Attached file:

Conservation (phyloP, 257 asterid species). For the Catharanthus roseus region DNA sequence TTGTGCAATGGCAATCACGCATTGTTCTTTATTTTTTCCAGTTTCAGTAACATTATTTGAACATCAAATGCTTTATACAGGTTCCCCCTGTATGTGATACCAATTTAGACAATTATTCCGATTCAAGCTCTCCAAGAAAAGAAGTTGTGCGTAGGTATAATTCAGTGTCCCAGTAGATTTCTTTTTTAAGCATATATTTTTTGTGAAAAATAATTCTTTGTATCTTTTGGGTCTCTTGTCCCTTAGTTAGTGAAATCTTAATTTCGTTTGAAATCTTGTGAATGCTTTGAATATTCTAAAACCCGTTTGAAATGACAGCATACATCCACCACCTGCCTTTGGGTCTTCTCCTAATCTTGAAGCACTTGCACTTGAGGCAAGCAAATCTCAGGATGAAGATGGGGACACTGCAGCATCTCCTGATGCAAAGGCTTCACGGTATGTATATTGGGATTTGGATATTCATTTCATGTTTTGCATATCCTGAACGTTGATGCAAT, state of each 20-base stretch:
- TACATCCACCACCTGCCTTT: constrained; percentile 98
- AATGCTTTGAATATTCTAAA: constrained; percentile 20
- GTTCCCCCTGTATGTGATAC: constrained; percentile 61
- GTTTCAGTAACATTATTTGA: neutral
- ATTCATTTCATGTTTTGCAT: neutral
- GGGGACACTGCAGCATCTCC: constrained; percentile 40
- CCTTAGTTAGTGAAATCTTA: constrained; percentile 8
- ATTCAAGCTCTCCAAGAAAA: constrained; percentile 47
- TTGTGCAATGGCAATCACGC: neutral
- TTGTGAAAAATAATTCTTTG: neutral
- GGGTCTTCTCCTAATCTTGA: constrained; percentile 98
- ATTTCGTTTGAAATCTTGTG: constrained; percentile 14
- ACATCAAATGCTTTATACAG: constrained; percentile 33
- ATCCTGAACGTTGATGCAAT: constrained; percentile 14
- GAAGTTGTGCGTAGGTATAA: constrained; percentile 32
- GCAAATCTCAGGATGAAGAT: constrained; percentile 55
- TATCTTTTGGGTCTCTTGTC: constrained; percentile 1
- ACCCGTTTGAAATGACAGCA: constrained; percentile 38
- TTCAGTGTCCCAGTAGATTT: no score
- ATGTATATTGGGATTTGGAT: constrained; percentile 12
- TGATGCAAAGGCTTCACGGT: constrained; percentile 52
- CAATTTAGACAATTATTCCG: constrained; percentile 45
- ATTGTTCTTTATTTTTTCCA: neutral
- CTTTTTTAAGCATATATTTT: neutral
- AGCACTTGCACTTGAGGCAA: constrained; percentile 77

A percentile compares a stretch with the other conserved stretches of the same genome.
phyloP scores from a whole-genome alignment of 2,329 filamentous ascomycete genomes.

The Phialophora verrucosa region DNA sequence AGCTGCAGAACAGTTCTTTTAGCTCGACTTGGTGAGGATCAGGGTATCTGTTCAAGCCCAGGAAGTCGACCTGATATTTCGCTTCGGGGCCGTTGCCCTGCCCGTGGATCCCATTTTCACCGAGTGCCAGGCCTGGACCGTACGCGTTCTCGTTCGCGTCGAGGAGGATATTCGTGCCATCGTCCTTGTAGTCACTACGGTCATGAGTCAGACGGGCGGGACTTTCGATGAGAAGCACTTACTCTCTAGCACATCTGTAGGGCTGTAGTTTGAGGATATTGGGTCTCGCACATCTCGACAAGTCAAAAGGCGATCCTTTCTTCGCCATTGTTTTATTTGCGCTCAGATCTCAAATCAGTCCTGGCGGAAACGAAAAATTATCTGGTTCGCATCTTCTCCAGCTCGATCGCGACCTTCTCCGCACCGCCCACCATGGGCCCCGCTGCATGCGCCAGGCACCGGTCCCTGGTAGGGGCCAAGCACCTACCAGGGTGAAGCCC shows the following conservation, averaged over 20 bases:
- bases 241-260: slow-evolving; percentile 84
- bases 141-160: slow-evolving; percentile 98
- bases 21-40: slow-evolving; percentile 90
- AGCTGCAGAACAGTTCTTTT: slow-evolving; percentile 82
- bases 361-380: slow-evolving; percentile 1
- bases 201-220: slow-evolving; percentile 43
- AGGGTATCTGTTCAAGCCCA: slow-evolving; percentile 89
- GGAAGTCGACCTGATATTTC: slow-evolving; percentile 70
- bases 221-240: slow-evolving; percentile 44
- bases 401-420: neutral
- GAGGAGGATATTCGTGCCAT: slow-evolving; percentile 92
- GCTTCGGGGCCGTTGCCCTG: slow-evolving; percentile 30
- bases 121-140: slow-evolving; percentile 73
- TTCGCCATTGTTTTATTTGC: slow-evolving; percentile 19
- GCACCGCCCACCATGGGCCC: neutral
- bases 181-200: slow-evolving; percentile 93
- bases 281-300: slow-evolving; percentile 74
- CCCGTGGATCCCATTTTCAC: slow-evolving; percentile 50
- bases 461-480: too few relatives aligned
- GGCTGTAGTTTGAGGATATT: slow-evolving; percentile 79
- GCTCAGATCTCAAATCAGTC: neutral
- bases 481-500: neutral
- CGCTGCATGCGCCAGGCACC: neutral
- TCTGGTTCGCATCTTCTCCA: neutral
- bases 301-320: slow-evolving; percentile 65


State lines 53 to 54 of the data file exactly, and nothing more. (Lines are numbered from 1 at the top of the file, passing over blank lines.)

- TCTGGTTCGCATCTTCTCCA: neutral
- bases 301-320: slow-evolving; percentile 65